As it happens, this country is in an ideal location to put a hurt on not only it’s neighbors, but the rest of the world as well, should we think of opposing it in it’s mad rush to get strong enough to actually follow through on it’s rhetoric of wiping out another country; never mind that in doing so, it would also wipe out people it claims to support (Palestinians).   Iran is situated in such a way that with only  a little effort on it’s part, it can close a small shipping passage that happens to carry a large amount of crude oil traffic through it out to the broad, broad world.

Now the brilliant minds out there are thinking, the price of oil will go up, and we have oil here, and I could just buy shares in oil stock and get rich off this dastardly result (heh, heh, heh…).; But this isn’t all folks, yes, just like the famous Ginshu knives, there’s yet another sharp blade in this package.  If you look at a picture of the map where the Straight of Hormuz is, you might notice that on the other side of that large land mass that is the Arabian Peninsula, there is a little country called Yemen.

I don’t know how many of you have noticed any of the news out of there lately, but I have, and it’s not pretty either.  They are a poor country, and as a result, they have a serious problem with terrorists.  The government of Yemen is working closely with other governments to keep the problem in check, but as we have seen more than a few times before, the more we try to stifle a problem, the more it struggles to rise up and bite us.  If this one rises up and bites, it could put another whole lot of hurt on us all, and wouldn’t you know it, but they might get some help for their struggle from someone else we are trying to stifle.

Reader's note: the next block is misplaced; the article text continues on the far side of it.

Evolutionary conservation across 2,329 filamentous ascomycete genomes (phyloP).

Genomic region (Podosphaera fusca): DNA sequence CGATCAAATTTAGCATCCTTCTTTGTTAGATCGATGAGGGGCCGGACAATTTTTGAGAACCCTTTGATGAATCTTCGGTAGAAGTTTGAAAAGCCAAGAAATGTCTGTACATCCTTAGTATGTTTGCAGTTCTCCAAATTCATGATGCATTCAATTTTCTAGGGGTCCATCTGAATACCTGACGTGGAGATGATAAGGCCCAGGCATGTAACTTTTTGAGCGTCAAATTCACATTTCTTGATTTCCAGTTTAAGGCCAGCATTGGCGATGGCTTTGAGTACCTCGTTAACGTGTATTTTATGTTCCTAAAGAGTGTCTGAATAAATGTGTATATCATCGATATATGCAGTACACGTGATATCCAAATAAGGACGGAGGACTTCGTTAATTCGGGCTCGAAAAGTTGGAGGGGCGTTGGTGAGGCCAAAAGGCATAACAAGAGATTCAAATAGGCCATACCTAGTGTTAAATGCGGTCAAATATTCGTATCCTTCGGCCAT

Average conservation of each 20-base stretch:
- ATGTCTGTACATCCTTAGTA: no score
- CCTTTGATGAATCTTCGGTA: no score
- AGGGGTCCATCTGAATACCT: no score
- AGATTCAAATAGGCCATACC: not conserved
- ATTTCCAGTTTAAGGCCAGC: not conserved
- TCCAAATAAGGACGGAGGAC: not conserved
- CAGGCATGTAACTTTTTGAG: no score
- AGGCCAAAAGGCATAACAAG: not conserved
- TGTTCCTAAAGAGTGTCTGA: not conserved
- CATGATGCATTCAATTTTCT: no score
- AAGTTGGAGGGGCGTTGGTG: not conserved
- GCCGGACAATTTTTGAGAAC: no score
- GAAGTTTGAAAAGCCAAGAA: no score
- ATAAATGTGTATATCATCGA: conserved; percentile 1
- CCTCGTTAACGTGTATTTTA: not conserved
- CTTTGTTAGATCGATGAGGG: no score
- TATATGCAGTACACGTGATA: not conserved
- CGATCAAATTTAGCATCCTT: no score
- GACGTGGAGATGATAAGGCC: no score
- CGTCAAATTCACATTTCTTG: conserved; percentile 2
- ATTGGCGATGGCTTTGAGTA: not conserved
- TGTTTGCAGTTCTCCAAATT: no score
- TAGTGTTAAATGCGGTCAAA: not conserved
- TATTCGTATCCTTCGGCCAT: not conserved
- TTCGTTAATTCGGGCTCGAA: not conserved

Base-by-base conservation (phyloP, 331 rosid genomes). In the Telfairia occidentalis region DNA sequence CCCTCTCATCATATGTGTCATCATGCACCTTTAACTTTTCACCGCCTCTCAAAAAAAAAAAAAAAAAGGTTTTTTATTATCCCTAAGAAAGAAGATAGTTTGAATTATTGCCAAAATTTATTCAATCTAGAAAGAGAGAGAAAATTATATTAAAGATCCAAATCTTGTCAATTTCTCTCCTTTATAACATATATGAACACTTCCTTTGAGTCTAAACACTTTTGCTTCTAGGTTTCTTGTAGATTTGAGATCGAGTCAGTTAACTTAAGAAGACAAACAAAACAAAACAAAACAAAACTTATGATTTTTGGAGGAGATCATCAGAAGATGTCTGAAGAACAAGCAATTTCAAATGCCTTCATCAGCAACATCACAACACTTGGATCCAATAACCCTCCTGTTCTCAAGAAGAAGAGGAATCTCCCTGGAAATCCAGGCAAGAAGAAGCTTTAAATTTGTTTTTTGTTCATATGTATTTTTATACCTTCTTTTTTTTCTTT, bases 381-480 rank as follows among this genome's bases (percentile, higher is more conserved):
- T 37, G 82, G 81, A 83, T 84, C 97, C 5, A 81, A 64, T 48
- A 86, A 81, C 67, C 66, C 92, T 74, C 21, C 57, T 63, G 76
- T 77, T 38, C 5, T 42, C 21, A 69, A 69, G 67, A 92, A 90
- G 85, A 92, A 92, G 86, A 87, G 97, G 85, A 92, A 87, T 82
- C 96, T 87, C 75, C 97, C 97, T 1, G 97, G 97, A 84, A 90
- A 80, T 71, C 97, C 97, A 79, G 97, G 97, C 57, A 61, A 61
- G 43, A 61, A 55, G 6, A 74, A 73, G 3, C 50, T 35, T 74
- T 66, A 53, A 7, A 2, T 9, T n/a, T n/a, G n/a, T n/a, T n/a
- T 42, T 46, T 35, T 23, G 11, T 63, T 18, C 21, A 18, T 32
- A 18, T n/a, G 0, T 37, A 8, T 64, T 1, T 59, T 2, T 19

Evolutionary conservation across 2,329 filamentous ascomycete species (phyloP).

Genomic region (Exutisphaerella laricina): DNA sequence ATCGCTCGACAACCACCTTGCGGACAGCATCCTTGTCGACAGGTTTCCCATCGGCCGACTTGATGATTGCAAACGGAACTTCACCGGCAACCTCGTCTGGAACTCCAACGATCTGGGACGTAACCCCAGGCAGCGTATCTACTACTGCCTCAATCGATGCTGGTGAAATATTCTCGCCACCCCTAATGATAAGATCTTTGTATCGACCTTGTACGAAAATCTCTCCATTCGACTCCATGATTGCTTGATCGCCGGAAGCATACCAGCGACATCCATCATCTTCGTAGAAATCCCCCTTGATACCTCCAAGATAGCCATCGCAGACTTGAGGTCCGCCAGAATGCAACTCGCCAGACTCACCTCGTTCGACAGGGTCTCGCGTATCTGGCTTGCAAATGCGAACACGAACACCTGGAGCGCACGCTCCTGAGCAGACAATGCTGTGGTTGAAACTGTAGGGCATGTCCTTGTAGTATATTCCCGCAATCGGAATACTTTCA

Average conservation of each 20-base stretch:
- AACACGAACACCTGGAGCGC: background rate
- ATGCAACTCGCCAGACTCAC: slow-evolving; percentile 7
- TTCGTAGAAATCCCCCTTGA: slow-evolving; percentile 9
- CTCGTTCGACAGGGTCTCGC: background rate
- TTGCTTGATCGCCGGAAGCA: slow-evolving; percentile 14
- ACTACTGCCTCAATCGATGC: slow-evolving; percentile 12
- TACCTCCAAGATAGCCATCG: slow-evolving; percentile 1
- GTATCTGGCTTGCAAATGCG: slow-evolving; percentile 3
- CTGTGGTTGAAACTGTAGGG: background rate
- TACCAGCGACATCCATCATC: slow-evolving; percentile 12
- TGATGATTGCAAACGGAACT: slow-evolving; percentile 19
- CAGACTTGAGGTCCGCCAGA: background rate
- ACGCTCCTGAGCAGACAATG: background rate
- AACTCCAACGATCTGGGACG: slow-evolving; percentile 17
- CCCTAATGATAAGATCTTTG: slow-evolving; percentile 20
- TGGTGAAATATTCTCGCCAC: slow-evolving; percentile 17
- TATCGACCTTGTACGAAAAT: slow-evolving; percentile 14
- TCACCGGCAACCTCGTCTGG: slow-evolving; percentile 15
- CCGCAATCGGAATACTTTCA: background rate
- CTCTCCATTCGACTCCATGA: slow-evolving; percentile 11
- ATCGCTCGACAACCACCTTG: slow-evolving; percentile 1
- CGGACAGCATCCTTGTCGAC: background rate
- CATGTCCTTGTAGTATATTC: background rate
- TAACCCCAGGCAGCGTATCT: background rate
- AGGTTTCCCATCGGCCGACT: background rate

Yemen also sits on an oil shipping  choke point.  At the point where the Gulf of Aden buts up to the Red Sea is another narrow passage of water.  Now Yemen isn’t by itself perhaps such a threat, but what if it gets help from a bigger, more well equipped neighbor?  How long would a stand-off at those two choke points take to bring the rest of the world to the overheated boil that always signals war?  I’m betting it wouldn’t be as long as anyone would like to think.  Probably not as long as any of the government think tanks would give us either.

The repercussions of a sudden choking off of regularly delivered and expected flows of oil into countries that had ordered it, and were waiting for it would be devastating in a very short amount of time.  It wouldn’t Just be gas rationing. Not Just long lines at the gas pumps.  It would be shortages of such magnitude that it would imperil the shipping of food supplies, vital repair parts, needed and necessary supplies to finish projects already underway, and would utterly prevent any new projects from being started.

Public transportation would be affected.  Labor difficulties and job layoffs would be exacerbated by it, housing difficulties would expand, and riots would occur as food became more difficult to obtain because no one has the gas to get where they need to go; not consumers, not retail suppliers, not wholesalers, and not even the farmers could get their product to the market.

Sure, you could make a killing in the oil shares, but what good would that do you when the food riots will destroy the city you live in?  Better make sure you have what you need to eat first, then make a killing in oil and natural gas futures.

© Ellen M Story and emariaenterprises, 2011. Unauthorized use and/or duplication of this material without express and written permission from this blog’s author and/or owner is strictly prohibited. Excerpts and links may be used, provided that full and clear credit is given to Ellen M Story and emariaenterprises with appropriate and specific direction to the original content.